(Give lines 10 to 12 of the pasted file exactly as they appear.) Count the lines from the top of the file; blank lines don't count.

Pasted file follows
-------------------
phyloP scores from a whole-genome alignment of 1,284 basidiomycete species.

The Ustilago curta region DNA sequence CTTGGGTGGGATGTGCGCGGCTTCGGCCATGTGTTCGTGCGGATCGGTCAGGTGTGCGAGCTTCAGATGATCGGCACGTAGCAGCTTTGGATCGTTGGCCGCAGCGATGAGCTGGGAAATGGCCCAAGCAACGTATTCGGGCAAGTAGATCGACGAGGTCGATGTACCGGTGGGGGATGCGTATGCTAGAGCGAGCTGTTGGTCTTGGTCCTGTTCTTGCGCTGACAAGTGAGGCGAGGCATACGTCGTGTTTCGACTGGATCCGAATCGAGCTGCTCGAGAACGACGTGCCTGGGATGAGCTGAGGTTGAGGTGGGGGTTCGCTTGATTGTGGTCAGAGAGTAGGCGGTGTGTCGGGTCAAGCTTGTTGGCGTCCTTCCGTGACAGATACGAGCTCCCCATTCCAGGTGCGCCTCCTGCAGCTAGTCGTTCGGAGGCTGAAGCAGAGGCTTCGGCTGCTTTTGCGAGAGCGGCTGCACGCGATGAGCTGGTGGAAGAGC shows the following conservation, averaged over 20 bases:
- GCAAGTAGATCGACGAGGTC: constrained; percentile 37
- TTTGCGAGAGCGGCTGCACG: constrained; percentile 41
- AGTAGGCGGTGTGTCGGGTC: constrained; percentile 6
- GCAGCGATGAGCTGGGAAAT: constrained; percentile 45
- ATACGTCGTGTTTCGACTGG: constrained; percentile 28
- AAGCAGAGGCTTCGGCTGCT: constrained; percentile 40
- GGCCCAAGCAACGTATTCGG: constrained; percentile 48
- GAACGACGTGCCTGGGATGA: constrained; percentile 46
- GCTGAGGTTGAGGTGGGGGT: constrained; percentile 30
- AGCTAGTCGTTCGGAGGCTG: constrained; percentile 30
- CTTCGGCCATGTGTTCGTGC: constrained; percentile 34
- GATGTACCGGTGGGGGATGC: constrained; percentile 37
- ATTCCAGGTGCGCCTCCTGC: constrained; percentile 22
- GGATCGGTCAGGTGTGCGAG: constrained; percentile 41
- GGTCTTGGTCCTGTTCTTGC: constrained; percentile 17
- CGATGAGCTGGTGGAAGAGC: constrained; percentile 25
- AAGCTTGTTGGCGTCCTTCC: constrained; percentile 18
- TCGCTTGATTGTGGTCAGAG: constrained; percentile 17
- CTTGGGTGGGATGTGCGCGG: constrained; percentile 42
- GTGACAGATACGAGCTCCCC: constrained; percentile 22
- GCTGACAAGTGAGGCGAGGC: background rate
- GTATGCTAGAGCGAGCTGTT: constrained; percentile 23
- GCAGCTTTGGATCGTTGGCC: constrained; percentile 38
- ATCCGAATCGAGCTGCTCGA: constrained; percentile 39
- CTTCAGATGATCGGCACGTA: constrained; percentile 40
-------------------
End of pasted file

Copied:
- GAACGACGTGCCTGGGATGA: constrained; percentile 46
- GCTGAGGTTGAGGTGGGGGT: constrained; percentile 30
- AGCTAGTCGTTCGGAGGCTG: constrained; percentile 30